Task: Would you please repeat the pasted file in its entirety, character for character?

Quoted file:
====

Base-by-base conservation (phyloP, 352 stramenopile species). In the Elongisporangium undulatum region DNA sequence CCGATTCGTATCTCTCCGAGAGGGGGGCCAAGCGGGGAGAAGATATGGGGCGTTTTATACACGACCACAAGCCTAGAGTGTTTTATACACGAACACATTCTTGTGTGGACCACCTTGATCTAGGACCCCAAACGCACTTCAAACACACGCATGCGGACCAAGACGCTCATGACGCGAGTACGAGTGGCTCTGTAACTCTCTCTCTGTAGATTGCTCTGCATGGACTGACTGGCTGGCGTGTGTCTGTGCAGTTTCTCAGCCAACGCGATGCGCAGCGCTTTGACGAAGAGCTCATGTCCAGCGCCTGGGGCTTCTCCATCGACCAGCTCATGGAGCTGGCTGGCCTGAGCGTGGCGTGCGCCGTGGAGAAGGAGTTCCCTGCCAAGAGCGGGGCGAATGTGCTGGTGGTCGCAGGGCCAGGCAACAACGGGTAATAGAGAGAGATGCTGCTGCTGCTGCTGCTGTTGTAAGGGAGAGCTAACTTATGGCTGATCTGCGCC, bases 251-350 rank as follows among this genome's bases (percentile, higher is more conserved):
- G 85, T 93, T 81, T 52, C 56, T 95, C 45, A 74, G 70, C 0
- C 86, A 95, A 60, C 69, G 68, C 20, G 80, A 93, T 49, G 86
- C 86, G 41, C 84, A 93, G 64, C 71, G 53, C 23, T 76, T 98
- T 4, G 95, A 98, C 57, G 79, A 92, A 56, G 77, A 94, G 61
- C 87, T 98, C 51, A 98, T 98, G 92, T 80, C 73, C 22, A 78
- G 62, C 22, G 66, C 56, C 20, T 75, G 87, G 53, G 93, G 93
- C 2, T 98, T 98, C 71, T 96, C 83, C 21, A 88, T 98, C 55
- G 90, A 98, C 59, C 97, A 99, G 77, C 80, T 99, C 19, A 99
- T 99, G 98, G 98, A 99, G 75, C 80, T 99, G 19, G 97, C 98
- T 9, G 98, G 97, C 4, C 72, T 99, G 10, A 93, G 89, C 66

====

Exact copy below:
Base-by-base conservation (phyloP, 352 stramenopile species). In the Elongisporangium undulatum region DNA sequence CCGATTCGTATCTCTCCGAGAGGGGGGCCAAGCGGGGAGAAGATATGGGGCGTTTTATACACGACCACAAGCCTAGAGTGTTTTATACACGAACACATTCTTGTGTGGACCACCTTGATCTAGGACCCCAAACGCACTTCAAACACACGCATGCGGACCAAGACGCTCATGACGCGAGTACGAGTGGCTCTGTAACTCTCTCTCTGTAGATTGCTCTGCATGGACTGACTGGCTGGCGTGTGTCTGTGCAGTTTCTCAGCCAACGCGATGCGCAGCGCTTTGACGAAGAGCTCATGTCCAGCGCCTGGGGCTTCTCCATCGACCAGCTCATGGAGCTGGCTGGCCTGAGCGTGGCGTGCGCCGTGGAGAAGGAGTTCCCTGCCAAGAGCGGGGCGAATGTGCTGGTGGTCGCAGGGCCAGGCAACAACGGGTAATAGAGAGAGATGCTGCTGCTGCTGCTGCTGTTGTAAGGGAGAGCTAACTTATGGCTGATCTGCGCC, bases 251-350 rank as follows among this genome's bases (percentile, higher is more conserved):
- G 85, T 93, T 81, T 52, C 56, T 95, C 45, A 74, G 70, C 0
- C 86, A 95, A 60, C 69, G 68, C 20, G 80, A 93, T 49, G 86
- C 86, G 41, C 84, A 93, G 64, C 71, G 53, C 23, T 76, T 98
- T 4, G 95, A 98, C 57, G 79, A 92, A 56, G 77, A 94, G 61
- C 87, T 98, C 51, A 98, T 98, G 92, T 80, C 73, C 22, A 78
- G 62, C 22, G 66, C 56, C 20, T 75, G 87, G 53, G 93, G 93
- C 2, T 98, T 98, C 71, T 96, C 83, C 21, A 88, T 98, C 55
- G 90, A 98, C 59, C 97, A 99, G 77, C 80, T 99, C 19, A 99
- T 99, G 98, G 98, A 99, G 75, C 80, T 99, G 19, G 97, C 98
- T 9, G 98, G 97, C 4, C 72, T 99, G 10, A 93, G 89, C 66